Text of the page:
If someone took your child's life, would you forgive the killer?
Renee Napier did.
That's the giant unanswered question — the ghost — in a recent CBS News report:
TALLAHASSEE, Fla. -- Not many convicts consider themselves blessed, but Eric Smallridge does, and for good reason. He's getting out of prison -- way early.
"It's going to be like being on borrowed time, because I know I should still be in prison, because the justice system said I should still be in prison," Eric says.
In 2003, Eric, of Tallahassee, Fla., was found guilty of two counts of DUI manslaughter. While driving at twice the legal limit for alcohol, he hit a car carrying Lisa Dickson and Meagan Napier, both 20, killing both girls instantly. He got 22 years for the crime, which sounded just about right to Renee Napier, Meagan's mom.
"I felt like our system had served us well and justice had been served. I definitely felt that," Renee says.
But a few years later, a woman came forward and asked the judge to reduce Eric's sentence by half. She claimed Eric was truly sorry for what he'd done and deserved leniency. The judge obliged -- partly because of what she said, but mostly because of who she was.
Keep reading, and Napier speaks to her change of heart:
"I could hate him forever and the world would tell me that I have a right to do that," Renee says. "It's not going to do me any good, and it's not going to do him any good. I would grow old and bitter and angry and hateful. ... In my opinion, forgiveness is the only way to heal."
She says it did heal her -- almost as much as it healed him.
"It was like a burden," he says. "It was a weight off my chest. I no longer had to hide behind this facade."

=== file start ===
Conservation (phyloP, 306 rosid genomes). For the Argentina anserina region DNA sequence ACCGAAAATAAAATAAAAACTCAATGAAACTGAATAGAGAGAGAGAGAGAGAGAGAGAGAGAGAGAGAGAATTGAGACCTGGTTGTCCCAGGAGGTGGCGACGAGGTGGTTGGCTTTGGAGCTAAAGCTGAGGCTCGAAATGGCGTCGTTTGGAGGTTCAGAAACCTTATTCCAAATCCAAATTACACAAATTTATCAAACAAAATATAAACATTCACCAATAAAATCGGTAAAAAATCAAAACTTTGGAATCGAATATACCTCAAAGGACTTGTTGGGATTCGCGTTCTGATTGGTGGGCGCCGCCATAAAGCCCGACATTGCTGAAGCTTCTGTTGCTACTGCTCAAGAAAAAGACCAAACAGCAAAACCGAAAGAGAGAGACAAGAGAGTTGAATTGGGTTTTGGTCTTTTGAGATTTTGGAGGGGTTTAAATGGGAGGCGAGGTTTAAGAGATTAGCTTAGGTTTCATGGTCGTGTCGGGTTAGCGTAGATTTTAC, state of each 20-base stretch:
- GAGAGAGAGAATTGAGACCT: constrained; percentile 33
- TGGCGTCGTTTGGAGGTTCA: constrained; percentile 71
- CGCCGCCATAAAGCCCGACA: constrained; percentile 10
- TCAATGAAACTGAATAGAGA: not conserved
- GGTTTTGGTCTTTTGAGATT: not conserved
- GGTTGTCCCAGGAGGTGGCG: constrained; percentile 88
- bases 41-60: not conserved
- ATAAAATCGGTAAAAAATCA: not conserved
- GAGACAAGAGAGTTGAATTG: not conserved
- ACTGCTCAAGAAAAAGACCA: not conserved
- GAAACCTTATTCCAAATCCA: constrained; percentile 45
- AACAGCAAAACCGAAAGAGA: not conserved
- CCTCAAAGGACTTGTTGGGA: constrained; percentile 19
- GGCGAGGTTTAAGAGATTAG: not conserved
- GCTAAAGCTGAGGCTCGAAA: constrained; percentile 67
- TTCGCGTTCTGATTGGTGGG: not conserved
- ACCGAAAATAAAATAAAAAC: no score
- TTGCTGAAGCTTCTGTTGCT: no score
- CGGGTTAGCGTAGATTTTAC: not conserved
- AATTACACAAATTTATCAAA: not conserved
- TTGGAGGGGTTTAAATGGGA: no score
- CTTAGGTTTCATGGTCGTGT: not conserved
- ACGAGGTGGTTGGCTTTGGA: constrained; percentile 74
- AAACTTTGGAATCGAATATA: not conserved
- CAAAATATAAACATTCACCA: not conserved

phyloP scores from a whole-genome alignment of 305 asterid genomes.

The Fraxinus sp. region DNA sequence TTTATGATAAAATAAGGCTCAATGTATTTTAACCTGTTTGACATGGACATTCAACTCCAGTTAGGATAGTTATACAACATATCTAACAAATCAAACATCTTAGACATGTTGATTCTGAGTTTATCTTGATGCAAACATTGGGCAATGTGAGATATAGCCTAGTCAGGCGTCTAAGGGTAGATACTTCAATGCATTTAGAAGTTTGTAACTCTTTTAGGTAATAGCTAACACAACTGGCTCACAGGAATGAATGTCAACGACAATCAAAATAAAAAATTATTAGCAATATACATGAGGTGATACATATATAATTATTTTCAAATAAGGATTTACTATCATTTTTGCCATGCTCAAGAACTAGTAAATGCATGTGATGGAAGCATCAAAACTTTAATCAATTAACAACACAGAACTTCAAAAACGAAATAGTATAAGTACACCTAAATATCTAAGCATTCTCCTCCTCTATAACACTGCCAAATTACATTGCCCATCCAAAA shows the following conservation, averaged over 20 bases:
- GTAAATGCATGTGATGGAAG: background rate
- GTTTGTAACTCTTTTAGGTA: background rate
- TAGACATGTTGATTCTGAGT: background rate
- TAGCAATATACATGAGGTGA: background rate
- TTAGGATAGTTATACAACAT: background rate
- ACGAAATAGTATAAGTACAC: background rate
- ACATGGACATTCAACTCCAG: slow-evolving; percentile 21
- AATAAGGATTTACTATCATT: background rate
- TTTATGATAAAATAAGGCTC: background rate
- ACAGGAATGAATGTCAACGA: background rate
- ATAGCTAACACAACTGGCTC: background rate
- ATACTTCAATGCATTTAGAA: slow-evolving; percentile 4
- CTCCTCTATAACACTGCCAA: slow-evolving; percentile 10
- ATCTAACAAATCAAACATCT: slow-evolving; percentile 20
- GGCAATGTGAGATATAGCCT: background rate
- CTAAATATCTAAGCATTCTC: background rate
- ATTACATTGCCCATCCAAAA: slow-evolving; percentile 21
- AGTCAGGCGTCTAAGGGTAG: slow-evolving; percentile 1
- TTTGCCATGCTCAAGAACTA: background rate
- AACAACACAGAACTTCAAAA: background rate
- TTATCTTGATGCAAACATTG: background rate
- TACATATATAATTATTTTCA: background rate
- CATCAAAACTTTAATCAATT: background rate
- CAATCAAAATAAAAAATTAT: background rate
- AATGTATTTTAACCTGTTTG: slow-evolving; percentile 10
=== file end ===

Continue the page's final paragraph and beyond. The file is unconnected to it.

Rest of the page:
Here at GetReligion, we define holy ghosts as "facts and stories and faces linked to the power of religious faith." Often, these facts don't show up in a story, but that doesn't mean they're not there. In the case of the CBS News story, I couldn't help but think that there might be more to the story than reported. More precisely, I couldn't help but think that perhaps, religious faith played a role in Napier's decision to forgive.
So I checked LexisNexis and did a Google search to see if I could find any more details.
I found a recent Tennessean story that mentioned Napier inspiring the song "Forgiveness" (video above) on contemporary Christian singer Matthew West's new album. However, that story did not delve into Napier's faith (or lack thereof).
But then I found a 2011 blog post by a Baptist pastor in Florida that did some GetReligion-style ghostbusting on Napier:
I had Renee's email address from the Sheriff's office, so I wrote her an email explaining that we were so proud to host her, but asking about this concept of forgiveness. I mentioned that as believers, we understand forgiveness (or at least say we do) and that I have preached about the revolutionary power of it. I asked if she had a faith background and wondered if that led her to be able to promote forgiveness in such a way.
It wasn't long before my phone rang. Renee had called me. She said she was writing an email response and decided that a phone call would be better. We talked for quite some time and she shared how her faith in Jesus Christ was what enabled and empowered her to forgive Eric. I was so encouraged and overwhelmed by this. To hear a mother that had lost one of her children in such a way offer true forgiveness was incredible.
It's too bad that CBS News didn't think to ask the same highly relevant question.